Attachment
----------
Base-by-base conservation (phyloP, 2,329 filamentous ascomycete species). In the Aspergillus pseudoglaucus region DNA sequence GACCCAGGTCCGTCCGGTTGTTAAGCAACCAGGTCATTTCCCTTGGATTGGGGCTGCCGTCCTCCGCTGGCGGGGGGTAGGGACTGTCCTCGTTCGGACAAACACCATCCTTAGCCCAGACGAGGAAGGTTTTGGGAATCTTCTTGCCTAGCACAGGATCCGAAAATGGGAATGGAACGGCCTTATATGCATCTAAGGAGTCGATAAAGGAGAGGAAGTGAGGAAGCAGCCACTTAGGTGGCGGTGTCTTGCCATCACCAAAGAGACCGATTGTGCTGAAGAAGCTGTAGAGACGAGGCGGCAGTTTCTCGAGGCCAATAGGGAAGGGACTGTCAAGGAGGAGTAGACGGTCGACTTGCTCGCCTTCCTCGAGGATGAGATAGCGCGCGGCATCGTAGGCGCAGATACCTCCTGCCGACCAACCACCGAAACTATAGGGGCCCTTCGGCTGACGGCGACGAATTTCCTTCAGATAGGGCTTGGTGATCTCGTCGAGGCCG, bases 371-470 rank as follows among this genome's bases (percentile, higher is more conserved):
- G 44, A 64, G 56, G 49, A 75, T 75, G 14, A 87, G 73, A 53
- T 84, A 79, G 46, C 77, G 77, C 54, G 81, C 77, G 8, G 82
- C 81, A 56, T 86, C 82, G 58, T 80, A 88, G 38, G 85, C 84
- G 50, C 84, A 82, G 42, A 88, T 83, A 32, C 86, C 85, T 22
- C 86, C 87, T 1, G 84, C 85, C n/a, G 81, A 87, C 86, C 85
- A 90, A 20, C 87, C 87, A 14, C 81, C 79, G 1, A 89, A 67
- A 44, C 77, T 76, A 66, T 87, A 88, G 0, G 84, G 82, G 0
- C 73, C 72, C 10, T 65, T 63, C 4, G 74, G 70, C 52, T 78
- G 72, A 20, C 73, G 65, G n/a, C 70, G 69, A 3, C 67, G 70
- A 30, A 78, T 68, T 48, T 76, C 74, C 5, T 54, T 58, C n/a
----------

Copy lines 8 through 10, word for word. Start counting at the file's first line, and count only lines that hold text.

- A 44, C 77, T 76, A 66, T 87, A 88, G 0, G 84, G 82, G 0
- C 73, C 72, C 10, T 65, T 63, C 4, G 74, G 70, C 52, T 78
- G 72, A 20, C 73, G 65, G n/a, C 70, G 69, A 3, C 67, G 70